ALL accidents are preventable. Yes, ALL accidents are preventable. Not only that, they could have been prevented if EITHER party did something different. Even in an extreme case, such as someone sitting at a red light and getting hit, they could have prevented it by staying home. In cases of accidents involving cars/trucks/buses, I agree 100% with you. My first thought is always the same: "How could someone have done something so INCREDIBLY STUPID unless they were distracted. They MUST have been texting or talking on the phone or swatting a bee or grabbing a CD or applying makeup or eating or .... name your favorite distraction. But In cases involving a motorcycle or pedestrian or bicyclist, there is another risk factor that often plays a big part: The other driver "did not see" the motorcyclist/pedestrian/bicyclist. Motorcycles have lights, and are certainly visible if you LOOK and if you PAY ATTENTION. The problem is with the paying attention part. My theory is that drivers see a motorcycle and either (a) fail to judge its speed correctly due to lack of practice at doing so, or (b) subconsciously "dismiss' the motorcycle, thus rendering it effectively invisible to their conscious mind, because it doesn't fit the visual profile of the kinds of things that they are on the lookout for (cars and trucks), i.e., the kind of things that can kill them if they get hit by them. Based on this article, it SEEMS the car pulled into the path of a motorcycle he "didn't see."
jesscott July 09, 2012 at 08:33 PM
You should do some research on accidents involving cars and motorcycles just so you can learn how many brain dead car drivers turn left in front of motorcycles. And this has been going on long before the scourge of cell phones.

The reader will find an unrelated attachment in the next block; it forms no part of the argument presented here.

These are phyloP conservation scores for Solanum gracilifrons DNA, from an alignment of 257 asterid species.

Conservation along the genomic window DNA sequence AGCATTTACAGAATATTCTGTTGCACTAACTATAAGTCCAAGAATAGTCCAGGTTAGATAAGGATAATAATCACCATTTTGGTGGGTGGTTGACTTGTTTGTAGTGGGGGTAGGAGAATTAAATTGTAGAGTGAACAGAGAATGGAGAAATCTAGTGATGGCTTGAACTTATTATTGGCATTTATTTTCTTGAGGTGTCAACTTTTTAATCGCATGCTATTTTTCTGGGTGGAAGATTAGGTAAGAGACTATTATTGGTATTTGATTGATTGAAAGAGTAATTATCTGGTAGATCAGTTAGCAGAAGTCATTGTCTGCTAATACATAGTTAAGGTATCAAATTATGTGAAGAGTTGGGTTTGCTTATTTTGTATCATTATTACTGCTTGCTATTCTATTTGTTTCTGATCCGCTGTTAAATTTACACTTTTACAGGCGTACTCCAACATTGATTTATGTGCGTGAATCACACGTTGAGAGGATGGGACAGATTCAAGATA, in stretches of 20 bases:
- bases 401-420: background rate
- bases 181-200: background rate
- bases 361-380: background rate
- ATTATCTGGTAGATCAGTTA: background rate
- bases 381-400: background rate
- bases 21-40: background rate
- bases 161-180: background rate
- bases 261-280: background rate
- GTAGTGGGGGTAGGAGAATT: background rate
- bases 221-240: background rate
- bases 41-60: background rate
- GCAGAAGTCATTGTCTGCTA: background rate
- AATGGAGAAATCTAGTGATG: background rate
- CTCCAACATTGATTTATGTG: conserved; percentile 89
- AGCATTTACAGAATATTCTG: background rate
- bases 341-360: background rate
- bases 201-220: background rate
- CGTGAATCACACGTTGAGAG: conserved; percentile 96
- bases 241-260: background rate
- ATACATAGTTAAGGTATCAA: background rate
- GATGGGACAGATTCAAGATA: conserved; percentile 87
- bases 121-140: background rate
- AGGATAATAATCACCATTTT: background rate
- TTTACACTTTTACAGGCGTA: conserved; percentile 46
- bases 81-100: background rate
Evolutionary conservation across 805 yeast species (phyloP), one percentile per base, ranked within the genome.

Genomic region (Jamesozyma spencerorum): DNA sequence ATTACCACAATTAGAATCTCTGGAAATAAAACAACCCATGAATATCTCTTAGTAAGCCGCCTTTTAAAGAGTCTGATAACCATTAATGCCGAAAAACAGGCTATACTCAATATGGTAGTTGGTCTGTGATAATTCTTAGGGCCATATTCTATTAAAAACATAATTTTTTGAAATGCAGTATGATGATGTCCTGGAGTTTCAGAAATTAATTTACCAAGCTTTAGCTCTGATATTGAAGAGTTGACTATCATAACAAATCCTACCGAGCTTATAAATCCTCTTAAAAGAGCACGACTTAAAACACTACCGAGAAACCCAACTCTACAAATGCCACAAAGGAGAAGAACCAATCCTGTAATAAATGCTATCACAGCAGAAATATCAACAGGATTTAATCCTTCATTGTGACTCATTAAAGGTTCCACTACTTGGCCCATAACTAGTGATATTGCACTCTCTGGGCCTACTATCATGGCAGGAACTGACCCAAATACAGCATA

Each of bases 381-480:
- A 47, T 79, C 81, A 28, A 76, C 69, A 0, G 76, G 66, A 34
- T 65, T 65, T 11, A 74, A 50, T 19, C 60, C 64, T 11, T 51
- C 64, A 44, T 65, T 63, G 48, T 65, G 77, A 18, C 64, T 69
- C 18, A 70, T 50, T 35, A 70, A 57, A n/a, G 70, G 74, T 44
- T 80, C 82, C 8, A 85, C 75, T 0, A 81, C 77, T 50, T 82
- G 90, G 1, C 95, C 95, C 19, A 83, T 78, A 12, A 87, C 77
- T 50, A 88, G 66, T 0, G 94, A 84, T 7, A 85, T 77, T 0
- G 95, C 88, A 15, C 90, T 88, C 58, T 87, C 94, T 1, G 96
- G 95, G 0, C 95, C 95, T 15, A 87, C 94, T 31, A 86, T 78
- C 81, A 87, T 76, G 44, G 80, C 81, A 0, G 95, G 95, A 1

stacie bohr July 09, 2012 at 08:56 PM
I know it is presumptuous but more than likely this accident involved a distraction of some sort or poor judgement on someone's part. I tend to disagree with the all accidents are preventable...they should stay home part. That's kind of unrealistic. My husband had an accident when a deer jumped into the road on his way to work. He can't just stay home from work for accident prevention.
Jon July 10, 2012 at 05:03 AM
Sorry to hear about your husband's accident, Stacie. I have hit deer on two different occasions. The first one broke a $6 directional lens, and the second one cracked a $19 plastic radiator grille, which I simply super-glued back together instead of buying a new part. Why so little damage both times? Because I knew I was in "deer territory", and I was driving at a speed appropriate for the risk. (It was dusk both times, and I was driving 5-10 mph below the speed limit, and watching the sides of the road carefully. Both times, the deer jumped out of nowhwere, and both times, I had enough time to hit the brakes and slow down almost to a complete stop by the time I hit the deer. Both times the deer ran off, apparently uninjured, and the amount of damage to my cars speaks for itself. (The first a VW Golf and the second a BMW M3.) Come to think of it, those are the only accidents I have had since I started driving in 1981, and I have driven over 400,000 miles, about 20% of which was on a motorcycle, all accident free. I don't mean for this to sound like bragging - I am not bragging, just stating what is possible when one pays the appropriate level of attention (i.e. COMPLETE ATTENTION) to the task at hand. Driving is unique in that you are operating a deadly weapon which can be equally lethal to others as to yourself. It is most lethal when operated carelessly, which is sadly the most common method of operation for most people most of the time. Thank goodness for luck!